BEIJING (Reuters) - A grey haze clogged Beijing’s skies on Monday as the city returned to work after a weekend of the clear weather, just four days before the opening ceremony for the Olympic Games.
Beijing’s chronic pollution has been one of the biggest headaches for organizers who have closed dozens of factories and pulled more than half the city’s 3.3 million cars off the roads in a bid to ensure blue skies during the competition.
Officials said China was still considering some man-made help to ensure dry weather and clean air for Friday.
China has two methods of controlling rainfall. Weather stations outside Beijing could try to induce rain before it reaches the centre of the city, by firing a chemical seeding agent into clouds with anti-aircraft guns, a common practice in arid northern China.
Or it could fire a coolant into clouds that increases the number of water droplets, causing heavier droplets to fall ahead of the big show.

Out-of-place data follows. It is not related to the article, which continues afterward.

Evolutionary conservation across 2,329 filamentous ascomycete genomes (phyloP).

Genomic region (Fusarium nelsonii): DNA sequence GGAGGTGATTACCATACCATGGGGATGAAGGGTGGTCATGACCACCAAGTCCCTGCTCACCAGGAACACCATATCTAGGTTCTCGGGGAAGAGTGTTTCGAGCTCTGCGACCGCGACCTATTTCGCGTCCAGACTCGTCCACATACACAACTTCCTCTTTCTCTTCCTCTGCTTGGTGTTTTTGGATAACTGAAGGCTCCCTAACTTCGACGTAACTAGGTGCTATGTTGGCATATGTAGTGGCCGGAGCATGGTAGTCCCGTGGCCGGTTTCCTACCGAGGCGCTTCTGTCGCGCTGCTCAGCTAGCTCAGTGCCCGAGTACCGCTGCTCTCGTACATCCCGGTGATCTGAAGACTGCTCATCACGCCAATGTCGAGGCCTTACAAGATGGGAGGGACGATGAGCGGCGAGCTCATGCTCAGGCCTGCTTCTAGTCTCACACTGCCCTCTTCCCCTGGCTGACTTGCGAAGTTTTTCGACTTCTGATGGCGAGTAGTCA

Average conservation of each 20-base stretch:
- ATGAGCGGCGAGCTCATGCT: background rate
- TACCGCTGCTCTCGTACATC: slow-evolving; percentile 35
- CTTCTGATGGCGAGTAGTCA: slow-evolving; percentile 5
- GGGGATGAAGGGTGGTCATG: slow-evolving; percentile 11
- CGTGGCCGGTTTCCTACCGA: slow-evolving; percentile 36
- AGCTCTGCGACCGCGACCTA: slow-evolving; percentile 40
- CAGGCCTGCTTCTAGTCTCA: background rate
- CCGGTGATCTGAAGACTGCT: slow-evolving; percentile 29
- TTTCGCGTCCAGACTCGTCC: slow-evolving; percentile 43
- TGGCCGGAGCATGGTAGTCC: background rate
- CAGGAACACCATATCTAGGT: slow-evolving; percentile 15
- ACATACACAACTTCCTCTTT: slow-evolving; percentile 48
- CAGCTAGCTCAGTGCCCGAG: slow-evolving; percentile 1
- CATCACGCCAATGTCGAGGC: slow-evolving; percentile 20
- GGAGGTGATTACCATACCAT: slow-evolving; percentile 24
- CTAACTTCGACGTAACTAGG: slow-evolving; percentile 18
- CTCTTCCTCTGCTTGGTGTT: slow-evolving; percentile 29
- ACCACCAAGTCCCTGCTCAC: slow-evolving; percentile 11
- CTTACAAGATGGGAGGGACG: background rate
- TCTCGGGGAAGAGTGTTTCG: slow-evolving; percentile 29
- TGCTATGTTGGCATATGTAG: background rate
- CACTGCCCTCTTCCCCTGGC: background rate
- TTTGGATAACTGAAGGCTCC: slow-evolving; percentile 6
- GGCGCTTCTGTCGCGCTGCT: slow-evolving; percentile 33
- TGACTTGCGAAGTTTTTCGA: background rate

Smog shrouded the city for much of last week, prompting the government to draw up a last-resort plan to clear more vehicles from the roads of Beijing and surrounding cities, and shut down over 200 more factories.
The International Olympic Committee (IOC) has said it may reschedule endurance events such as the marathon to prevent health risks if pollution is bad.
Data from the Beijing Environmental Protection Bureau showed that air pollutants were well within limits for a “blue sky day” at all monitoring stations in the 24 hours to midday on Sunday, although they do not provide an overall summary.
But a visible haze only started to gather on Sunday afternoon and the city meteorological bureau forecast cloudy, hot weather with just a light breeze on Monday.
(Reporting by Emma Graham-Harrison; Editing by Nick Macfie)